I have only made five alterations to Orwell’s original text of 1949, that appeared as an appendix to ‘Nineteen Eighty Four’ novel – the famous ‘The Principles of Newspeak’ - can provide an update to the current mood prevailing in the Blessed Island. I made the following alterations.

(1) ‘IngSoc’ changed to ‘SingSoc’. (IngSoc, referred to ‘English Society’.)

(2) ‘Oceania’ changed to ‘SriLania’.

(3) ‘English’ changed to ‘Sinhala’

(4) ‘The Times’ changed to ‘MaRaPa Times’ (MaRaPa, referring to Mahinda Rajapaksa)

(5) ‘1984’ changed to ‘2005’.

"The Principles of Newspeak", with apologies to George Orwell

[Note: The words in italics are as in the Original material (1949) of Orwell. I have taken the liberty to abbreviate the complete text which I’ve indicated in bold font within parenthesis, and made a few qualifying additions. My changes are shown in bold font, to distinguish them from Orwell’s text.]

Newspeak was the official language of SriLania, and had been devised to meet the ideological needs of Singsoc, or Sinhala Socialism. In the year 2005 there was not as yet anyone who used Newspeak as his sole means of communication, either in speech or writing. The leading articles of the MaRaPa Times were written in it, but this was a tour de force which could only be carried out by a specialist. It was expected that Newspeak would have finally superseded Oldspeak (or standard English, as we should call it) by about the year 2050. Meanwhile, it gained ground steadily, all party members tending to use Newspeak words and grammatical constructions more and more in their everyday speech. The version in 2005, and embodied in the Ninth and Tenth Editions of Newspeak dictionary, was a provisional one, and contained many superfluous words and archaic formations which were due to be suppressed later. It is with the final, perfected version, as embodied in the Eleventh Edition of the dictionary, [as in 2010] that we are concerned here.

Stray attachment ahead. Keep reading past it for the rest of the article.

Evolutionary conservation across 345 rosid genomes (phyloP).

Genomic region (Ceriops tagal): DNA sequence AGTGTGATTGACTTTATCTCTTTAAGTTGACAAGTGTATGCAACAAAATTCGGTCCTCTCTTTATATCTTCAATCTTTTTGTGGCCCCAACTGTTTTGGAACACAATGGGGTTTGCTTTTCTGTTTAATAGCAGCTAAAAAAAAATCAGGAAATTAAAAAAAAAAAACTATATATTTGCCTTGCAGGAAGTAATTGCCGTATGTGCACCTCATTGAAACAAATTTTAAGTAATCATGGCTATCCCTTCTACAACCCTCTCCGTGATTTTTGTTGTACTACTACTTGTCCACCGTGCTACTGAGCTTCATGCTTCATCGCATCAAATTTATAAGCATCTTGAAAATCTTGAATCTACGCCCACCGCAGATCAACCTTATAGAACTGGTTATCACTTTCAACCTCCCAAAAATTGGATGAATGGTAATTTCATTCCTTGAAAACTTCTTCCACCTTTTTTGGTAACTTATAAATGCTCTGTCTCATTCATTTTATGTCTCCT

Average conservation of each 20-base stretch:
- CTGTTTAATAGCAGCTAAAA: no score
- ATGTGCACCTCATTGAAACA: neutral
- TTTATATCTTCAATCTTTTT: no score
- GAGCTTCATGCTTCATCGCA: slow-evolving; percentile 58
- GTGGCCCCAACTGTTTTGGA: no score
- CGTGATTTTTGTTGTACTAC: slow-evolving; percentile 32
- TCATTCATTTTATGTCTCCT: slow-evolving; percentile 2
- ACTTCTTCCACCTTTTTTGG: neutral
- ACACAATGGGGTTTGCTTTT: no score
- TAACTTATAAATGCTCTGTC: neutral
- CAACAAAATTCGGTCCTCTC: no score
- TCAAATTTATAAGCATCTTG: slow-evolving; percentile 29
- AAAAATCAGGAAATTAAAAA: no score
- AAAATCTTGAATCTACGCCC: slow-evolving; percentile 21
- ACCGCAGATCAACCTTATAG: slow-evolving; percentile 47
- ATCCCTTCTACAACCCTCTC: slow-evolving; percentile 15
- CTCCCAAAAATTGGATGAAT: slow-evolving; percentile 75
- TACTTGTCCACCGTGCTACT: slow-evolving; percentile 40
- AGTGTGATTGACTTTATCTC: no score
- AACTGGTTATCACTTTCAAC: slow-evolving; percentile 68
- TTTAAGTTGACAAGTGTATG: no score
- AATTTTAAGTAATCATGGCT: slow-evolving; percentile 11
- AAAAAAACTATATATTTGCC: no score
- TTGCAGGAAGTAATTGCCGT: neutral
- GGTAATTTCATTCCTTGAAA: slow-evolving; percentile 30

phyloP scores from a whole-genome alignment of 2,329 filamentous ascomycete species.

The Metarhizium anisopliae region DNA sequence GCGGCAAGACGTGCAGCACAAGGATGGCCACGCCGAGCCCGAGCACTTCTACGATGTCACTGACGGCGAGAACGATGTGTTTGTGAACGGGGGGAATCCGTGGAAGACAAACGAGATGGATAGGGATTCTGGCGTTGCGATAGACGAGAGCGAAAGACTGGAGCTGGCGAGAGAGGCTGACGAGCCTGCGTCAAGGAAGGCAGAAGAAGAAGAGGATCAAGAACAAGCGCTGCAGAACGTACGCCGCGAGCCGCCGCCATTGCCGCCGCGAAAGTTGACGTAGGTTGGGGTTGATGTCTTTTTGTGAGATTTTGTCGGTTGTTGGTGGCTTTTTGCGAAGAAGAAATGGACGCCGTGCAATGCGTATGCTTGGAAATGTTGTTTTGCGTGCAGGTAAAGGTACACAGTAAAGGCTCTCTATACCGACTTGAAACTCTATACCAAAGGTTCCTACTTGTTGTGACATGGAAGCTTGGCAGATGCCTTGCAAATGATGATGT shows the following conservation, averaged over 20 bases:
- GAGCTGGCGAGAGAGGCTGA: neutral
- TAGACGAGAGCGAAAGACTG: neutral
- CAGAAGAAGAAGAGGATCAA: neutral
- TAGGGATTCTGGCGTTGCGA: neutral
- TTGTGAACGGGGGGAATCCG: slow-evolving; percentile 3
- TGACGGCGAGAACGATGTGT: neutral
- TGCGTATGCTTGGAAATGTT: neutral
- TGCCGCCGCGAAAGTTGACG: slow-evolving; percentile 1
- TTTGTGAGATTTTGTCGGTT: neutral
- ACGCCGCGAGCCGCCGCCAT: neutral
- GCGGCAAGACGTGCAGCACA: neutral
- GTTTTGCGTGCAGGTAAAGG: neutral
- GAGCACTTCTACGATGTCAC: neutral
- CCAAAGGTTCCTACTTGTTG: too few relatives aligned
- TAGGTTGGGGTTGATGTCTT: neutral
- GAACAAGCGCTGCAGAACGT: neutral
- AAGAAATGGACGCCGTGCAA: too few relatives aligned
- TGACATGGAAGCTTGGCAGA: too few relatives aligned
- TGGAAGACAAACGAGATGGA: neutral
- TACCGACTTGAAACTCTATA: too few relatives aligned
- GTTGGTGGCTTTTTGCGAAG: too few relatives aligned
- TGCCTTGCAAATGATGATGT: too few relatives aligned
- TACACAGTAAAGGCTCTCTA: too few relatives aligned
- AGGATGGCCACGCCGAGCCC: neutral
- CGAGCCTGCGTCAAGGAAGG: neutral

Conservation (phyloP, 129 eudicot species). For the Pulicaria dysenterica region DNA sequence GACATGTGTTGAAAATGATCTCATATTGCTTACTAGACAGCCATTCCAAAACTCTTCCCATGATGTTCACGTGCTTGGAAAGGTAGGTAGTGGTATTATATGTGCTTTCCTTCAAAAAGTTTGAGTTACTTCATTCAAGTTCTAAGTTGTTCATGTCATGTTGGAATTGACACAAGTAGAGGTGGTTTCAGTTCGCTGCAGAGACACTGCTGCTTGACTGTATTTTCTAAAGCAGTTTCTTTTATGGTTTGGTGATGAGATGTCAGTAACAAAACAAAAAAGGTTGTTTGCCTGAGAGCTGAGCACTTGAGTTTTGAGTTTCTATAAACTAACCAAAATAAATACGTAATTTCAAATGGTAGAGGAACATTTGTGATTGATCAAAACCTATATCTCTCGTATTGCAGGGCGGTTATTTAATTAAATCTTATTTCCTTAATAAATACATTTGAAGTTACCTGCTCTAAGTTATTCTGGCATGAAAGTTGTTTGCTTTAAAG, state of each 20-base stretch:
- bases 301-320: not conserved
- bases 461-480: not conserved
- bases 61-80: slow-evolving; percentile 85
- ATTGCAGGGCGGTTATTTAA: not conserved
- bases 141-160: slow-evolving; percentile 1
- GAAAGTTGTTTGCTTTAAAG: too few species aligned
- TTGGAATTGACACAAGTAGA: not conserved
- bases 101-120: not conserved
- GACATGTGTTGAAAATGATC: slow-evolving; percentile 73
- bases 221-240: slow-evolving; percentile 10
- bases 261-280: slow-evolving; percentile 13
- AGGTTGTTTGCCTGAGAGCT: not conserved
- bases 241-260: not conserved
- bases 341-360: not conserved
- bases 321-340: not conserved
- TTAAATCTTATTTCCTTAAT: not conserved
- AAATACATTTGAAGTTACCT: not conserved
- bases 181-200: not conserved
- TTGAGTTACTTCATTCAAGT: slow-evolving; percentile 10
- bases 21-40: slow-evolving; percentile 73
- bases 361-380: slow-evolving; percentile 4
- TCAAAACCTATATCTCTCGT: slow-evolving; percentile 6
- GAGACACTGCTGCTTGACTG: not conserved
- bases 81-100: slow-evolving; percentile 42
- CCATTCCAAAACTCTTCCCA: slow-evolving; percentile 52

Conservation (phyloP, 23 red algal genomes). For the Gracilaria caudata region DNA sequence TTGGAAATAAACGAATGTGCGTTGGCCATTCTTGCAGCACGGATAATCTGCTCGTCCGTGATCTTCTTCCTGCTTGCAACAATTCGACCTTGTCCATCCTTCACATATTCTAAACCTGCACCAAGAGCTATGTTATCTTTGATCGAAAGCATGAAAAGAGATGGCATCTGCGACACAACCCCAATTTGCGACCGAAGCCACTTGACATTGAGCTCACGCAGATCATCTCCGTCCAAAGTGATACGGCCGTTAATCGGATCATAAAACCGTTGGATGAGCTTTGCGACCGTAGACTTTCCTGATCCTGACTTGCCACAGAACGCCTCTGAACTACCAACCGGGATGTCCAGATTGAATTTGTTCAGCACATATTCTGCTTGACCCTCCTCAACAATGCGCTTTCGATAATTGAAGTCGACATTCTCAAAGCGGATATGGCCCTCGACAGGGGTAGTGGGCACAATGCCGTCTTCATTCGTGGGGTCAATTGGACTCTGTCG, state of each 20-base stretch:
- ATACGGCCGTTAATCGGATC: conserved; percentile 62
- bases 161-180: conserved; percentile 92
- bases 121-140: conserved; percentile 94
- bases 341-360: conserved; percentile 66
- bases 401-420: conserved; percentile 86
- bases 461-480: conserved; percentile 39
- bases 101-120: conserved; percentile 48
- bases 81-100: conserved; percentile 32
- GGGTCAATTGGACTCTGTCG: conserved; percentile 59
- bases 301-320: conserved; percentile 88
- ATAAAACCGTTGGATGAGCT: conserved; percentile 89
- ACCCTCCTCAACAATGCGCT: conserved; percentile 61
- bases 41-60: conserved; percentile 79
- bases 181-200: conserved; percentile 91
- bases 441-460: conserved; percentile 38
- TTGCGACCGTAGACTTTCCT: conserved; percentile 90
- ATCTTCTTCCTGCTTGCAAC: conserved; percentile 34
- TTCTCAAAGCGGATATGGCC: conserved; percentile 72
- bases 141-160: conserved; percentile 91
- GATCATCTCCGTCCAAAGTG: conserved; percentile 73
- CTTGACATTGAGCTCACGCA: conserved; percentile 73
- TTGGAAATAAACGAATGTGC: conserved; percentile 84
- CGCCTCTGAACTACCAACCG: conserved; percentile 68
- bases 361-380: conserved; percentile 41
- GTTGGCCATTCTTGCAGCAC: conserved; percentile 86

The purpose of Newspeak was not only to provide a medium of expression for the world-view and mental habits proper to the devotees of SingSoc, but to make all other modes of thought impossible. It was intended that when Newspeak had been adopted once and for all and Oldspeak forgotten, a heretical thought -- that is, a thought diverging from the principles of SingSoc -- should be literally unthinkable, at least so far as thought is dependent on words. Its vocabulary was so constructed as to give exact and often very subtle expression to every meaning that a Party member could properly wish to express, while excluding all other meaning and also the possibility of arriving at them by indirect methods. This was done partly by the invention of new words, but chiefly by eliminating undesirable words and stripping such words as remained of unorthodox meanings, and so far as possible of all secondary meaning whatever.

To give a single example - The word free still existed in Newspeak, but could only be used in such statements as "The dog is free from lice" or "This field is free from weeds." It could not be used in its old sense of "politically free" or "intellectually free," since political and intellectual freedom no longer existed even as concepts, and were therefore of necessity nameless. Quite apart from the suppression of definitely heretical words, reduction of vocabulary was regarded as an end in itself, and no word that could be dispenses with was allowed to survive. Newspeak was designed not to extend but to diminish the range of thought, and this purpose was indirectly assisted by cutting the choice of words down to a minimum. Newspeak was founded on the English language as we now know it, though many Newspeak sentences, even when not containing newly created words, would be barely intelligible to an English-speaker of our own day. Newspeak words were divided into three distinct classes, known as the A vocabulary, the B vocabulary, and the C vocabulary. It would be simpler to discuss each class separately, but the grammatical peculiarities of the language can be dealt with in the section devoted to the A vocabulary, since the same rules held good for all three categories.

The A vocabulary: The A vocabulary consisted of words needed for the business of everyday life --- For such things as eating, drinking, working, putting on one's clothes, going up and down stairs, riding in vehicles, gardening, cooking, and the like. It was composed almost entirely of words that we already possess -- words like hit, run, dog, tree, sugar, house, field -- but in comparison with the present-day English vocabulary, their number was extremely small, while their meanings were far more rigidly defined. All ambiguities and shades of meaning had been purged out of them. So far as it could be achieved, a Newspeak word of this class was simply a staccato sound expressing one clearly understood concept. It would have been quite impossible to use the A vocabulary for literary purposes or for political or philosophical discussion. It was intended only to express simple, purposive thoughts, usually involving concrete objects or physical actions.